The remedy for root rot and rainfall

by | May 24, 2021 | General Environmental

Some things are as awful as they sound and Take-All Root Rot (or TARR for short) is one of them. Most prevalent during periods of prolonged rainfall such as summer to early fall when Florida receives the majority of its annual rainfall, TARR affects St. Augustine grass by attacking the roots and stolons, and if left untreated can cause significant damage. Since St. Augustine grass is the most commonly used turfgrass species on Florida homes, it is imperative to properly diagnosis this disease and develop a treatment plan to prevent turf loss. TARR also attacks Bermuda grass, widely used on golf courses, community entrances, common areas and around clubhouses.


Take-All Root Rot occurs naturally in the soil in Florida. Because TARR is a root disease, it does not attack the leaf tissue (blades), but will prevent the turfgrass from taking up water or nutrients from the soil, causing the blades to develop a chlorotic appearance. The blades will appear yellow or light green, but by this time, TARR has been active on the root system for up to three weeks or longer, and can progress into patches of thinning or dead grass if not treated timely. Disease development will persist especially when there are favorable conditions such as excessive soil moisture.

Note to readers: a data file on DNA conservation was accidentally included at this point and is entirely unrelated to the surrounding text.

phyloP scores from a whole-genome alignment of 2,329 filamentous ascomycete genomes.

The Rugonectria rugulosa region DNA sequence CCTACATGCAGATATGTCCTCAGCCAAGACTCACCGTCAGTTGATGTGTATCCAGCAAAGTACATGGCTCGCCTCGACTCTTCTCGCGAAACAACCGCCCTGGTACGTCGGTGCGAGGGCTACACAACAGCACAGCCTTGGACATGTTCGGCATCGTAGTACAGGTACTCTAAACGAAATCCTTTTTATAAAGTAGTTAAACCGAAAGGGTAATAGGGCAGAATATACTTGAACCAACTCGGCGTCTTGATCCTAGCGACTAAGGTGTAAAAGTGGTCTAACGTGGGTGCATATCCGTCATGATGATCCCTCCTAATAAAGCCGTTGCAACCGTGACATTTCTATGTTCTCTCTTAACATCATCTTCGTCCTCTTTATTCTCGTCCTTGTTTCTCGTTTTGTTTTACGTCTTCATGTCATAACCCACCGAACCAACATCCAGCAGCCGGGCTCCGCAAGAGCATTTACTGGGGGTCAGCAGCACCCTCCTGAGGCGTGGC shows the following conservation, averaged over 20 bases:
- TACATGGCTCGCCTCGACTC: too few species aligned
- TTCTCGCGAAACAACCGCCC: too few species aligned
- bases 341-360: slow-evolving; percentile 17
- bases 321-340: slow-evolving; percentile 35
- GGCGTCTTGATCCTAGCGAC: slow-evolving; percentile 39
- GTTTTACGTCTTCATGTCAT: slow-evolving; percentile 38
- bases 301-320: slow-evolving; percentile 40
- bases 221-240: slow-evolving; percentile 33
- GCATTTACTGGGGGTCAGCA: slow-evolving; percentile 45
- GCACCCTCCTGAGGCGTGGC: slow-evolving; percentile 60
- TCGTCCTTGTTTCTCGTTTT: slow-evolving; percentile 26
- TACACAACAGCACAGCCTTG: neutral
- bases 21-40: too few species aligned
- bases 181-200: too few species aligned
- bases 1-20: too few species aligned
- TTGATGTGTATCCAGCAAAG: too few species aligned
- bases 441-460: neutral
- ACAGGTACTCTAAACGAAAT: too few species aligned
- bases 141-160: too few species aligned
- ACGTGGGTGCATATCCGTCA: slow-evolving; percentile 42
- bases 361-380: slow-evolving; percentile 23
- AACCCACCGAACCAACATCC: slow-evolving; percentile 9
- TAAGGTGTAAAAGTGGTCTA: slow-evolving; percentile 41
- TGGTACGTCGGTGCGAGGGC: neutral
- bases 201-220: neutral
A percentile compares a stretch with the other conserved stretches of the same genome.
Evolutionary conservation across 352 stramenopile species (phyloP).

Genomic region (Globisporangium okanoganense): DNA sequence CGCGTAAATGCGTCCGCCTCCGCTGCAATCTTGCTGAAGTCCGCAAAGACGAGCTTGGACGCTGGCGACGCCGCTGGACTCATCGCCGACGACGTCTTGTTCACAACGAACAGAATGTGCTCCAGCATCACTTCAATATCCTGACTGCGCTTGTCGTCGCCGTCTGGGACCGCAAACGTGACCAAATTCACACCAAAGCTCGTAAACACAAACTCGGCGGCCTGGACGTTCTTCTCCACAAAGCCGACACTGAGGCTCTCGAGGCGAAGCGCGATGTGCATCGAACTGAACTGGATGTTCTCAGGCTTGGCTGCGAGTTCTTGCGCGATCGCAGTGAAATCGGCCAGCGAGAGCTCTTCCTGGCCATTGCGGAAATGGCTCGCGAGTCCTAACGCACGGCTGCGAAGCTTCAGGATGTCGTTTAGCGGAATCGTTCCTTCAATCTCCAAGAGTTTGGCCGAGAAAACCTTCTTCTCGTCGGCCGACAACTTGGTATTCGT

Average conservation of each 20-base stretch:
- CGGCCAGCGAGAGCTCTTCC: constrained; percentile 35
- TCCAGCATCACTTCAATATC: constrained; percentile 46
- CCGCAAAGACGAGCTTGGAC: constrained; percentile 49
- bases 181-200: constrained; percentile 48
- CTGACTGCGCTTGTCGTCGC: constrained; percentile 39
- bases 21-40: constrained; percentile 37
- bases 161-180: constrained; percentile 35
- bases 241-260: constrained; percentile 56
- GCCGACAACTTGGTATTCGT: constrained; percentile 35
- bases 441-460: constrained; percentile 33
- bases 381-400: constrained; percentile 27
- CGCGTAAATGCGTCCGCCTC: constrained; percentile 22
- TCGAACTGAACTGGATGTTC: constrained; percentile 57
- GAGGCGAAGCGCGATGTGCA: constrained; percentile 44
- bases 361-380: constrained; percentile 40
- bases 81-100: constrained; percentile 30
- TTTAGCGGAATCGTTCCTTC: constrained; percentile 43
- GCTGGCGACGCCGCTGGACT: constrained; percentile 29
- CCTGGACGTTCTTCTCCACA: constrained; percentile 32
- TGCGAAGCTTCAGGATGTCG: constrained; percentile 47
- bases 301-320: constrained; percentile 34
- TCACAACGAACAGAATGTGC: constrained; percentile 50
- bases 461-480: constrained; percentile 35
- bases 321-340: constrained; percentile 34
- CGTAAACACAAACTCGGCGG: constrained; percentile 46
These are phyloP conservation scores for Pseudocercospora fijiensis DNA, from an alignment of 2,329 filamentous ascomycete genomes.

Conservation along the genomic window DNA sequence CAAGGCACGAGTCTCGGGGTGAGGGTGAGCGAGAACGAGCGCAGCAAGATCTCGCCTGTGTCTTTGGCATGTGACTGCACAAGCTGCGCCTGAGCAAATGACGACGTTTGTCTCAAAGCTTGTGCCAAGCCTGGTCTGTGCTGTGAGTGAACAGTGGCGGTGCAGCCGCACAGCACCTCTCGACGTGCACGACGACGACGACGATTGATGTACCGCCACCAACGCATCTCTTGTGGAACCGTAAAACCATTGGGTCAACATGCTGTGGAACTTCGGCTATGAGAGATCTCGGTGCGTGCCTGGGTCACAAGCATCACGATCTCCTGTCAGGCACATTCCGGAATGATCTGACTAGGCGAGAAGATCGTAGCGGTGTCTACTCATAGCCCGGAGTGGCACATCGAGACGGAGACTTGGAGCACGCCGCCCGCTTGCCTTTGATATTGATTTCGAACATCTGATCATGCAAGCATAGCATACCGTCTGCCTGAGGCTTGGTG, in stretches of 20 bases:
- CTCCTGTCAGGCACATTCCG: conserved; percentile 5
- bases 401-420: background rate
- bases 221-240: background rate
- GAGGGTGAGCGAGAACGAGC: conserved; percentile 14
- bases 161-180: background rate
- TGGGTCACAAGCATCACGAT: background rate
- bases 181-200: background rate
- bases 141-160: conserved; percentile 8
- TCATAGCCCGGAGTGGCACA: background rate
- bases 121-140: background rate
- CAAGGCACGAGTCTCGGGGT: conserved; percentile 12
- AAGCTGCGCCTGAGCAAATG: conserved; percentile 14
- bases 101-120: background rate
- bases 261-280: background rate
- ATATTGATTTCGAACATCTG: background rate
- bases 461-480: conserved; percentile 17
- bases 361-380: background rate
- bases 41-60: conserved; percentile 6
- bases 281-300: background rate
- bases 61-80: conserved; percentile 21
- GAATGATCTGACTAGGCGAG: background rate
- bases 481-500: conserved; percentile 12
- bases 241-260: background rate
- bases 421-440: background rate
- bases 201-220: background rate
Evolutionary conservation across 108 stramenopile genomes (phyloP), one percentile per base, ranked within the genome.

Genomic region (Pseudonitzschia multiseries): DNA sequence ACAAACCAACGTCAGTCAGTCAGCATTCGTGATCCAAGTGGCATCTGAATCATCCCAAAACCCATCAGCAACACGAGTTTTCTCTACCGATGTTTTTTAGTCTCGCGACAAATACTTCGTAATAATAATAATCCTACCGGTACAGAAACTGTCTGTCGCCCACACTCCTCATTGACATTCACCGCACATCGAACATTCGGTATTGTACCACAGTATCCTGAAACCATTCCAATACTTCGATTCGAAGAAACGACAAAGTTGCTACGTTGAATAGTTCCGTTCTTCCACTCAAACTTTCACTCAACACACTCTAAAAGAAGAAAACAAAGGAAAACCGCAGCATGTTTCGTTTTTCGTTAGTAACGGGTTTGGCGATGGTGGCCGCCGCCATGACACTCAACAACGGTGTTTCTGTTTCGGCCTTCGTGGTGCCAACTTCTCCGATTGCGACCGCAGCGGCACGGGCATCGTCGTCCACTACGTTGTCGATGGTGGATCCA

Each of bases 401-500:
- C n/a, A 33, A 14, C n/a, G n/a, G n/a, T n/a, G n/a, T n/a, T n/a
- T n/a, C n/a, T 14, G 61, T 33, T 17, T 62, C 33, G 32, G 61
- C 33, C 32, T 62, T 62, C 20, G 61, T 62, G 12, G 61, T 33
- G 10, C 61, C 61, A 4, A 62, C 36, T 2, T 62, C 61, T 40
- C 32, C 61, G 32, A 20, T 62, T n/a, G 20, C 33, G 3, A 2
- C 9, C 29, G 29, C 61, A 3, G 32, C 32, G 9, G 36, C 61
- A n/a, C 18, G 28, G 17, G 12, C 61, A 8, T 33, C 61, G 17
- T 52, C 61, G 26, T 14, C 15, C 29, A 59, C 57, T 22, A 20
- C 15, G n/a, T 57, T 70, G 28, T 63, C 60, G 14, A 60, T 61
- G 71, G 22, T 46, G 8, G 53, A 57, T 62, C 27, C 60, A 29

Reducing or alleviating unnecessary stress to the turfgrass will help promote a healthier lawn:
• Avoid removing more than 1/3 of the leaf blade during mowing events when possible (could be difficult during rainy season due to excessive growth of the grass)
• Reduce irrigation frequencies and duration when soil moisture content is saturated
• Apply equal amounts of nitrogen and potassium nutrients in slow release forms (when permitted)

Mainscape utilizes integrated pest management (IPM) to scout and treat areas of TARR before they reach damaging levels. Our IPM Specialists are trained to apply the most effective products along with key nutrients to help the grass recover. Multiple applications may be necessary depending on severity. Follow-up treatments are typically scheduled 60 days after the initial treatment.